As you know, I hope to bring comprehensive clean energy legislation before the full Senate later this summer. As your Committee works to develop that legislation, I think it is extremely important that you each examine what could be included in a comprehensive energy bill that would address the unfolding disaster in the Gulf of Mexico. The economic, social and environmental devastation occurring there now due to the oil pollution is unprecedented. I believe it is important that your Committee see what can be done to address both the existing situation and to reduce the risks of such a catastrophe happening again.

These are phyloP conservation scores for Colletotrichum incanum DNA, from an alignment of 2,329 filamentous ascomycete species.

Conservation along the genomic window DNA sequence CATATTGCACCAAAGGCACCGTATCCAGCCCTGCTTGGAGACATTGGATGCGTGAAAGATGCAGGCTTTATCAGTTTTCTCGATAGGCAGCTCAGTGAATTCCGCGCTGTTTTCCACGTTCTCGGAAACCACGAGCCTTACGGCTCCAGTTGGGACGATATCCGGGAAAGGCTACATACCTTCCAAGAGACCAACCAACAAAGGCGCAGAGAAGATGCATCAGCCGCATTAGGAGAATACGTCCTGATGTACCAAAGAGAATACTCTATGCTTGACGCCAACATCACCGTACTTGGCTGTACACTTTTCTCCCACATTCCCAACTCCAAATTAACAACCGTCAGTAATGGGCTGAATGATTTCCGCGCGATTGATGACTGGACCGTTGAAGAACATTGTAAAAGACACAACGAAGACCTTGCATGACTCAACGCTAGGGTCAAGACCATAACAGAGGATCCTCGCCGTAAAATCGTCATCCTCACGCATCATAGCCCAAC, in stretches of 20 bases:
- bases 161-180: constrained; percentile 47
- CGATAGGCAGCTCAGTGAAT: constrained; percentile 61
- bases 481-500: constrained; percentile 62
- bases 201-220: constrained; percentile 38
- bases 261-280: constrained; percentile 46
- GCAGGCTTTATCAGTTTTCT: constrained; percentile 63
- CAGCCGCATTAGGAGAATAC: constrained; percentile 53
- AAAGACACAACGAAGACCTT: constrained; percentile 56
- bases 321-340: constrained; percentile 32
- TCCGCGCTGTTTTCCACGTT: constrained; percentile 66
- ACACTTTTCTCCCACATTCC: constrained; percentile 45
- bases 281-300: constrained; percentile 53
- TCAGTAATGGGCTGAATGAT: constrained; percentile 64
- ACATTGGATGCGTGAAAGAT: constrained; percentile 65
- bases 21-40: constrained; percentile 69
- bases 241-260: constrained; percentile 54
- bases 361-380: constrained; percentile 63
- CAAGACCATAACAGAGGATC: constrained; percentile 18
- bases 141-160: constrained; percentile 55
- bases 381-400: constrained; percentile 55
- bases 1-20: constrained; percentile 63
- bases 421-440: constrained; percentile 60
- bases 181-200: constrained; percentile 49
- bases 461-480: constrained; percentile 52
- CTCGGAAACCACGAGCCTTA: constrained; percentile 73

Among the actions I think we need to explore are ensuring that the oil companies’ are held accountable for their actions and the damages caused by their operations. This may require adjusting current law to more accurately assess and address the damages caused by failures, to ensure the swift and fair compensation of people and communities for their oil pollution related losses, and to update relevant criminal and civil penalty structures. In addition, we must make sure that effective federal safety standards are in place and effectively enforced and that we are better equipped to avert, detect and adequately respond to disastrous failures in the future.